Panel Paper: Placed for Success? an Analysis of Student Teaching Placements and Novice Teacher Performance

Saturday, November 9, 2019
Plaza Building: Concourse Level, Governor's Square 17 (Sheraton Denver Downtown)

*Names in bold indicate Presenter

Kevin Bastian, University of North Carolina, Chapel Hill, Kristina M. Patterson, Georgia Southern University and Dale Carpenter, Western Carolina University

Given the importance of student teaching placements, educator preparation programs (EPPs) and their school district partners face strong incentives to identify placement schools and cooperating teachers that will encourage the development of pre-service teachers (PSTs). This may be especially true for PSTs who are struggling academically. They may particularly benefit from a high-quality learning environment and highly-effective cooperating teacher. As such, this study extends recent student teaching analyses to North Carolina to assess whether characteristics of the placement school and cooperating teacher predict the performance of early-career teachers and whether these results vary based on the academic performance of PSTs. These analyses may suggest that EPPs and school districts should focus on placements for certain PSTs.

To conduct these analyses, we received student teaching data from six EPPS in North Carolina. These institutions are geographically spread, and together, account for more than 50 percent of the initially-prepared teachers in North Carolina. The student teaching data covered the 2011-12 through 2015-16 years and included PST characteristics, the semester/year of student teaching, the student teaching school, and the name of the cooperating teacher. We connected these data to administrative files from North Carolina to identify characteristics of the student teaching school and the cooperating teacher. Within each institution, we placed PSTs into quartiles based on their cumulative GPA. This is our measure of academic success for analyses.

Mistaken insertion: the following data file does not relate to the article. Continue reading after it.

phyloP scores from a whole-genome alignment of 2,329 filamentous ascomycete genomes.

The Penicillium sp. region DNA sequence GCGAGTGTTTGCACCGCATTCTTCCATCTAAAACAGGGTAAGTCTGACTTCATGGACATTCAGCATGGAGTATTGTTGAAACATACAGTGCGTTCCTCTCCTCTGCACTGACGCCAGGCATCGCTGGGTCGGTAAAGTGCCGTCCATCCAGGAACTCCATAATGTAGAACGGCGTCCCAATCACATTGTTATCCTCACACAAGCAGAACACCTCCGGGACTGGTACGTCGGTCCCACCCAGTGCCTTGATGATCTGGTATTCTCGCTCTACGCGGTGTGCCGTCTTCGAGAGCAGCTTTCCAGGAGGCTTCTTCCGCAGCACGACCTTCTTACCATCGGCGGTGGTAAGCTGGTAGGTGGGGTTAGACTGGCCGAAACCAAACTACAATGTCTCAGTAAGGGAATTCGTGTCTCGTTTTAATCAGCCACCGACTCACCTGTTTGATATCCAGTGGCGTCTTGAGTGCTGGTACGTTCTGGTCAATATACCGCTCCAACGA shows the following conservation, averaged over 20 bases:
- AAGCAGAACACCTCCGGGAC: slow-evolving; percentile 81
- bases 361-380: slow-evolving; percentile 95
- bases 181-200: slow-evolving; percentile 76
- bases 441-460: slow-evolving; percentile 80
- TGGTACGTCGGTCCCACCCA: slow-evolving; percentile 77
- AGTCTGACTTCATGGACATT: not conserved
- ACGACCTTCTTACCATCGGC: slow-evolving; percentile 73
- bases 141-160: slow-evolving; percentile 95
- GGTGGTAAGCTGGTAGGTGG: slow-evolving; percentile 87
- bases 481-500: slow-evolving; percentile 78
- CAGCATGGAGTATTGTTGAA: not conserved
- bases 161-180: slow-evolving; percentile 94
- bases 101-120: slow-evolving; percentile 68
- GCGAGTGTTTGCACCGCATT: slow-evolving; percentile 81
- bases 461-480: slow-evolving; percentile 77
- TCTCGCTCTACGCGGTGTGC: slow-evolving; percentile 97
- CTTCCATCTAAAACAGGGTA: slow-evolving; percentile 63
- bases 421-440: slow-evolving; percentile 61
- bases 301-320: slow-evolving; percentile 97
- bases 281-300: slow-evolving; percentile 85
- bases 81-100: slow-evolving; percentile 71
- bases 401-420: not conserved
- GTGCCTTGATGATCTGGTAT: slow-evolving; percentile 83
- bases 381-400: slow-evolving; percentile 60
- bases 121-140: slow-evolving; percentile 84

We followed PSTs into the profession to assess whether these characteristics predict their value-added estimates and evaluation ratings as early-career teachers. All of our analyses include an EPP fixed effect and control for characteristics of the early-career teacher and the in-service school. Sub-analyses focus on PSTs in the bottom GPA quartile, the middle two GPA quartiles, and the highest GPA quartile.

Results across all PSTs support recent research findings. Early-career teachers who student taught in a high-quality learning environment—characterized by school value-added and teacher collaboration—went on to have higher value-added estimates and evaluation ratings. Likewise, results indicate that early-career teachers have higher value-added estimates when their cooperating teacher had higher value-added estimates in previous years; early-career teachers earn higher evaluation ratings when their cooperating teacher was previously rated higher on a leadership standard.

Importantly, sub-analyses indicate that PSTs in the lowest GPA quartile particularly benefit from placement schools with higher student achievement growth and higher levels of teacher collaboration. Pre-service teachers with lower GPAs have higher value-added estimates and evaluation ratings when their cooperating teacher was previously rated higher on a leadership standard. Further analyses indicate that PSTs in the bottom GPA quartile are just as effective as peers with higher GPAs if they had a high-quality placement.

These analyses may help EPPs make evidence-based placements, encourage school districts to actively participate in the placement process, and inform state level requirements for placement sites and cooperating teachers. Our results for PSTs who are academically struggling suggest that EPPs should be particularly intentional in identifying placements in high-quality learning environments and with cooperating teachers with strong mentoring skills.